His dreams, drop by drop

Updated: 2012-06-03 08:02

(China Daily)

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His dreams, drop by drop

He is a Travel Channel host, and his program reaches millions across China. But his first love is wine, and food. Or rather, wine with food. Johnny Chan shares his deepest thoughts about wine drinking, making and selling in China with Pauline D. Loh.


His dreams, drop by drop


Ex-banker Johnny Chan is from Hong Kong, but now spends most of his time traveling out of Shenzhen and Beijing where he lives with his wife, Lily. The couple shuttle between their homes, sometimes together, more often than not separately as she looks after the business end of their common interests. It's hard to pin Chan down for an appointment, because he's either in Chaozhou, Guangdong province showing a Singaporean food guru what real street food is, or heading to Xinjiang to make sure the grapes for his wines are getting the proper care. Or he may be in Shandong, where his biodynamic Australian winemaker is carefully nurturing next year's vintage. When we finally meet, it's in Hong Kong, at the JW Marriot's Reidel Room, enjoying a sparkling bottle that Chan has carefully chosen. The interview stretches from the slotted half hour to an hour and a half, and we still had more to talk about. We make a date to continue in Beijing. It is again a challenge, because this time Chan is off to shoot his popular food and travel program on China's Travel Channel, a show that is consistently top-rated and attracts something like 5 million viewers per episode. Even my page editor admits she's an adoring fan. That's because Chan is charming, and knowledgeable. What he knows about wine in China could probably be fodder for at least a couple more years of television. But it is his passion for wine that is most infectious.

Q + A Jonny Chan

What first triggered your interest in wine? What was it about the purple tipple that held such attraction to you?

It must be because of my passion for food, because my father always took me out to dinner with him when I was young. I think at the beginning, wine simply complemented that process. I was intrigued how every bottle can be different even from the same carton. I finally became an addict because not only is wine alive in the bottle but there is a story behind every vintage. A bottle of wine can tell you the culture and history of the people who make it.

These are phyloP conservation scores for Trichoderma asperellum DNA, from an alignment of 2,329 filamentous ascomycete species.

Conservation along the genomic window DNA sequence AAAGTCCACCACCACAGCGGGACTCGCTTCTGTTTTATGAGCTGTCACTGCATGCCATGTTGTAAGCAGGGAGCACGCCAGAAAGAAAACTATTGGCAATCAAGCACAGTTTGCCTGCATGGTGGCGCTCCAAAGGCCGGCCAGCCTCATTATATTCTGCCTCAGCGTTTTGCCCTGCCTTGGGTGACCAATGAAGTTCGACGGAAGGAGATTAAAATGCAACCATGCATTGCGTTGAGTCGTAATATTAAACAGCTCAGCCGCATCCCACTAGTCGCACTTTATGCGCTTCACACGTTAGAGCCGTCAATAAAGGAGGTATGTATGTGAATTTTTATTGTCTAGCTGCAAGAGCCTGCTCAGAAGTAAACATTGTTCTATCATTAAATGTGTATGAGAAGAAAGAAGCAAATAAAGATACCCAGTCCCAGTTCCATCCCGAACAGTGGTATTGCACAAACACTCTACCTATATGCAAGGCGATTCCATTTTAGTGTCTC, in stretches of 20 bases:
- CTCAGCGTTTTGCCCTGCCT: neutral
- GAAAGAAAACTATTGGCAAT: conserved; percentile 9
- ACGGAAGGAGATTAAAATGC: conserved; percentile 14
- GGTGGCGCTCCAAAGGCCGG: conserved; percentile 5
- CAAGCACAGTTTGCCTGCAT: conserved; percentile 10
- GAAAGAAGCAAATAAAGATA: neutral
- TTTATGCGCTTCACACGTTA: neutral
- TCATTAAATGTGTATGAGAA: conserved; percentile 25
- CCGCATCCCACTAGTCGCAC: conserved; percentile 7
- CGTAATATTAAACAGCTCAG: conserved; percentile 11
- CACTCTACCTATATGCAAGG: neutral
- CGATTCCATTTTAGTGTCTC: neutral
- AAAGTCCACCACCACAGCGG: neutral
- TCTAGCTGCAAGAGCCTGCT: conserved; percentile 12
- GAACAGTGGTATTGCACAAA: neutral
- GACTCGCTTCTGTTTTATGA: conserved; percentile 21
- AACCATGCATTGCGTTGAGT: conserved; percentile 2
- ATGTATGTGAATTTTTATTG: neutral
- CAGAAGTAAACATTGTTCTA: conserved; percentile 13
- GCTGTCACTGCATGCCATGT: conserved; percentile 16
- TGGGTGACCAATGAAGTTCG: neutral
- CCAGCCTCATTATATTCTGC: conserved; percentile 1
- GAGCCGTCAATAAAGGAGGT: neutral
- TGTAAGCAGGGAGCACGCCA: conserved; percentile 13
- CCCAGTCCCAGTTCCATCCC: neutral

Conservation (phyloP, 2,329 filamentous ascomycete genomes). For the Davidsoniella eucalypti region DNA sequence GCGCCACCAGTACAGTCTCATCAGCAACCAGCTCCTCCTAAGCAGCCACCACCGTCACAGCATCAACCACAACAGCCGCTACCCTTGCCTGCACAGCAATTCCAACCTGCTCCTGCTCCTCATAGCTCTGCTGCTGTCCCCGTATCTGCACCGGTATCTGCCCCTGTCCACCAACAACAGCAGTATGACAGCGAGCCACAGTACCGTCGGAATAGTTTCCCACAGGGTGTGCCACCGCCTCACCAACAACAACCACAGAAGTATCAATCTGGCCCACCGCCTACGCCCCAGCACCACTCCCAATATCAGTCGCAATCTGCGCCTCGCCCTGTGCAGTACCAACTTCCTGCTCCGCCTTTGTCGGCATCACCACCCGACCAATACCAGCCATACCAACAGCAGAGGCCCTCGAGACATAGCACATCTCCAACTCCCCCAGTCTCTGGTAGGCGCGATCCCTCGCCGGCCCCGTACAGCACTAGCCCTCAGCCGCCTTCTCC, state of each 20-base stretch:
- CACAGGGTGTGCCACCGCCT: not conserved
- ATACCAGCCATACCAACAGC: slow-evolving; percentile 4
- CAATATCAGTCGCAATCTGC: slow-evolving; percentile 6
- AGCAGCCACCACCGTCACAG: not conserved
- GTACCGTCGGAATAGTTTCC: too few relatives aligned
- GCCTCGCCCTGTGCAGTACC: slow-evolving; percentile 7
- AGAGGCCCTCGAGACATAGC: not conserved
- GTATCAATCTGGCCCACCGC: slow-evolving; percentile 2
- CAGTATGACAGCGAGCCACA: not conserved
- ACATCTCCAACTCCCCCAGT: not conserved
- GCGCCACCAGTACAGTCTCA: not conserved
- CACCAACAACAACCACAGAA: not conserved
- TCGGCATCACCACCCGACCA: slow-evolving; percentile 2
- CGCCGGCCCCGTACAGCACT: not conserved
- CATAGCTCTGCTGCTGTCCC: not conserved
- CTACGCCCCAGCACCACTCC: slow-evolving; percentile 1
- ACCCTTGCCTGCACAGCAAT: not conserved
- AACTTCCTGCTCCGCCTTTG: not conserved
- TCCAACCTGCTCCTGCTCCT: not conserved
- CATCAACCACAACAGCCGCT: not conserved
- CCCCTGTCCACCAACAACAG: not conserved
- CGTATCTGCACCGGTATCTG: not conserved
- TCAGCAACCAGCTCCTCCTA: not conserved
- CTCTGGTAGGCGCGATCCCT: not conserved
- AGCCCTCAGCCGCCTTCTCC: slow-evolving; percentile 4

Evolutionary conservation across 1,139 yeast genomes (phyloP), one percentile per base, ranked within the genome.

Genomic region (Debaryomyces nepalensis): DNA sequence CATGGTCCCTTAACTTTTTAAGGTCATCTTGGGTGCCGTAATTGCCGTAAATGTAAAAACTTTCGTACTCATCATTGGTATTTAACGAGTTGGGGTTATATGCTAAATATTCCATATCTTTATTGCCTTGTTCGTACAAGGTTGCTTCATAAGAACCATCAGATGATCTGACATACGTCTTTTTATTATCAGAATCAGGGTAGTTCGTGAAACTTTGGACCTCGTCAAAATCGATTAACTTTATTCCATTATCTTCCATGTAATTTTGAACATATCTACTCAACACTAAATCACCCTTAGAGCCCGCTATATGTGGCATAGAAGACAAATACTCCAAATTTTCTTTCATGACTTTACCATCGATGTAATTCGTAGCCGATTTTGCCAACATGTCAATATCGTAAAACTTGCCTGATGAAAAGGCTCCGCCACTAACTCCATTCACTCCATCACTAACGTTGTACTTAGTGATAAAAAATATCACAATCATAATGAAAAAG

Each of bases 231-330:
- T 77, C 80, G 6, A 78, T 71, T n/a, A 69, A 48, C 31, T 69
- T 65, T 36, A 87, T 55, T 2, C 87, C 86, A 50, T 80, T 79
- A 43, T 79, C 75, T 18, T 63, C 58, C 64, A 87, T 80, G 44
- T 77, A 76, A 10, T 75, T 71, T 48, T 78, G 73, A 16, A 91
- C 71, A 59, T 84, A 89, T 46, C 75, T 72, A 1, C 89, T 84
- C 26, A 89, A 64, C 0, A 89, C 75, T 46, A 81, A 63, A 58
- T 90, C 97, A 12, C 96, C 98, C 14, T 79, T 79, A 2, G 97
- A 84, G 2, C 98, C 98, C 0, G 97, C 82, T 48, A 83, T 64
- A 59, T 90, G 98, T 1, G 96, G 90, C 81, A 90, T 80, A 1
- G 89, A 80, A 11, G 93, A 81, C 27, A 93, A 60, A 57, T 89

You have become almost evangelistic in your promotion of wine. Would you care to document your involvement?

California Wine Showcase and Sensory Evaluation Classes (endorsed by the Hong Kong Hotels Association) in Hong Kong and China 1993

Organized First Asian International Wine Competition in Hong Kong 1995

Organized Wine and Spirits Asia 95 Conference in Hong Kong 1995

The First Hong Kong Wine Tasting Extravaganza 1995

German Winemakers' Dinner in Hong Kong, with the German Wine Institute 1995

Chilean Wine Promotion, with the Chilean Embassy 1995

German Wine Experience in Beijing, with the German Wine Institute 1996

1998 Asia Pacific Conference (co-sponsored by the International Flight Catering Association and the International Inflight Food Service Association), key speaker 1998

Wine is Fun, first Chinese wine book published in Shanghai (listed in the China National Library in Beijing the same year) 1998

University of Catalunya (CEIMO) in Barcelona, Spain, one of the two key speakers 2002

Award from Princess Anne, President of Save the Children, for supporting the program for underprivileged children in China 2005

First Chinese wine to be served on all routes (294) in an international airline (KLM) in both business and economic cabins for two months 2007

Wine is Fun Book 2, published in China 2009

World's first traceable Chinese wine, under the 1421 label 2010

More specifically, you are now based more in the mainland than in Hong Kong do you see a future for wines in China?

I believe China will become part of the international wine community and wine will become part of the everyday life in China, just like tea. I believe China will become a major and most important market for the global wine industry.

As one of the founders of a Chinese vineyard, you are putting your money where it matters. Do you see China ever becoming a major producer of wines in the world?